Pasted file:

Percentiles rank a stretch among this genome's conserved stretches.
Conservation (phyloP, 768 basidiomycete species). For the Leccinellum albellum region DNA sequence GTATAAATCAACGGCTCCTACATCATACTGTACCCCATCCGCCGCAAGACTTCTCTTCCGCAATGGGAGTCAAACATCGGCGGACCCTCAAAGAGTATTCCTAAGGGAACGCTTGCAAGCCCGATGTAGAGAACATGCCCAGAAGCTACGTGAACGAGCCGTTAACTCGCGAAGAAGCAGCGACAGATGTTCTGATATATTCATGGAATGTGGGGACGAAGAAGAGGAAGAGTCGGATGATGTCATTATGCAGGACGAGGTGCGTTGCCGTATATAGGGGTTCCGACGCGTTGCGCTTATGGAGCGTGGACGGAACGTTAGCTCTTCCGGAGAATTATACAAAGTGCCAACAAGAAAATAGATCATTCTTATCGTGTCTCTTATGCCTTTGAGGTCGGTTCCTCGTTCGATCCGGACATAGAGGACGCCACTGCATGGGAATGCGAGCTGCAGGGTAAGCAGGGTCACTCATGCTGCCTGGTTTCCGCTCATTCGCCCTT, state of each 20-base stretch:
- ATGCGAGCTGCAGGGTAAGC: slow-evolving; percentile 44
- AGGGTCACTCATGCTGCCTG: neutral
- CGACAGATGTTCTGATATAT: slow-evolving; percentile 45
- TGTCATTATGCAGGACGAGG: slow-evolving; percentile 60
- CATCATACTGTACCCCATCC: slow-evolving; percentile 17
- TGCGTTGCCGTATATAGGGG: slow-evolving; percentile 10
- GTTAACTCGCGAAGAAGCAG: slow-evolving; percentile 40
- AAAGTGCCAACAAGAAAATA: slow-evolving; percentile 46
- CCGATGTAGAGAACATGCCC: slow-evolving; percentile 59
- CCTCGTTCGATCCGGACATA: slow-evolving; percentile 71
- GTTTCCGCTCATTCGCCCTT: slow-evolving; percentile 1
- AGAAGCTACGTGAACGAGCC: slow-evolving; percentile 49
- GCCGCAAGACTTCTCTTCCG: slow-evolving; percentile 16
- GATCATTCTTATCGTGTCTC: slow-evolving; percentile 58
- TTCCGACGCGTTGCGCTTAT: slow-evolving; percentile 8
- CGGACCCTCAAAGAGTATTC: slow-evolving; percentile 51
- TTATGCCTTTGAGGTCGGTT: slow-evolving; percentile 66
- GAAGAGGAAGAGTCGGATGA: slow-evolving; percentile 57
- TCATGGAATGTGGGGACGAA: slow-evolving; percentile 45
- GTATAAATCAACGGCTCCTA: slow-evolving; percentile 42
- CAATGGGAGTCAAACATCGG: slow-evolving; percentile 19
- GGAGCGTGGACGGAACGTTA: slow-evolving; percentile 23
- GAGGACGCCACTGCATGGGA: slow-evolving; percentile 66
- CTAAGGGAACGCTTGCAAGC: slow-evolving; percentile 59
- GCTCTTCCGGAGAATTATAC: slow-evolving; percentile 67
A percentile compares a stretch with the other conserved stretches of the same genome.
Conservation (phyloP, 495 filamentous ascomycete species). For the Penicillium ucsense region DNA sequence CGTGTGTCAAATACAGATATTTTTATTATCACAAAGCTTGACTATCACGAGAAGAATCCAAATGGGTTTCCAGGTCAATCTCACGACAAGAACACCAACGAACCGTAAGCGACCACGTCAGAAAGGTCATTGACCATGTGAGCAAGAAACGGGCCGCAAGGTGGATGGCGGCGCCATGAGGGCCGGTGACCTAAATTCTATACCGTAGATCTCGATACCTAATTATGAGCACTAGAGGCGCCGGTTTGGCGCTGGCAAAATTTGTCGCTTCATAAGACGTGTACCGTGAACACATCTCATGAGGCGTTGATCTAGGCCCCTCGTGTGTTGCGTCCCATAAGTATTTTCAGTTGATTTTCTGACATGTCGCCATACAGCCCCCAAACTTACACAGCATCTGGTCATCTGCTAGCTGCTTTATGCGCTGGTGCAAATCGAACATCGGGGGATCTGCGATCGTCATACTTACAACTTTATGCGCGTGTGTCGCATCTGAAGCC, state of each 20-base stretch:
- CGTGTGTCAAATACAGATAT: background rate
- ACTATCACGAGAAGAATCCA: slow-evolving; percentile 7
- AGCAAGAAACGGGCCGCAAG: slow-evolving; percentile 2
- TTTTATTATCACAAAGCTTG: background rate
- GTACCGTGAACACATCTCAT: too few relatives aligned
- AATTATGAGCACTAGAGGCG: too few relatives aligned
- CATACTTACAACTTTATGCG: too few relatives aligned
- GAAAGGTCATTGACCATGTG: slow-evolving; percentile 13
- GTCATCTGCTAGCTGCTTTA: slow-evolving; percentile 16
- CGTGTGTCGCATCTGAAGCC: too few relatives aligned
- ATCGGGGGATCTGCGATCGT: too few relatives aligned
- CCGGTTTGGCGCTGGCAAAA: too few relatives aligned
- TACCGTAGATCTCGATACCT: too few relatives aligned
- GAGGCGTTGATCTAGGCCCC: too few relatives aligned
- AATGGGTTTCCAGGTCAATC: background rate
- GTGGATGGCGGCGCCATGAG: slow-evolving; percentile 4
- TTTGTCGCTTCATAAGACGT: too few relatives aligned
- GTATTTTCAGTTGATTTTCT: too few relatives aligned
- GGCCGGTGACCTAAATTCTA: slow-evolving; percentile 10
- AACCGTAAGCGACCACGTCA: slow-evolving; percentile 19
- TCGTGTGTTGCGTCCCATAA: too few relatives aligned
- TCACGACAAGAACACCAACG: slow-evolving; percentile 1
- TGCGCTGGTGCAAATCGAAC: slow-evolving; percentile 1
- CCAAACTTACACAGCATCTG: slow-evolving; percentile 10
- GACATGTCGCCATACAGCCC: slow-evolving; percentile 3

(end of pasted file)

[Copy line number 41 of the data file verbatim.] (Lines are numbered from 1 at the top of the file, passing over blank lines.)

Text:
- CCGGTTTGGCGCTGGCAAAA: too few relatives aligned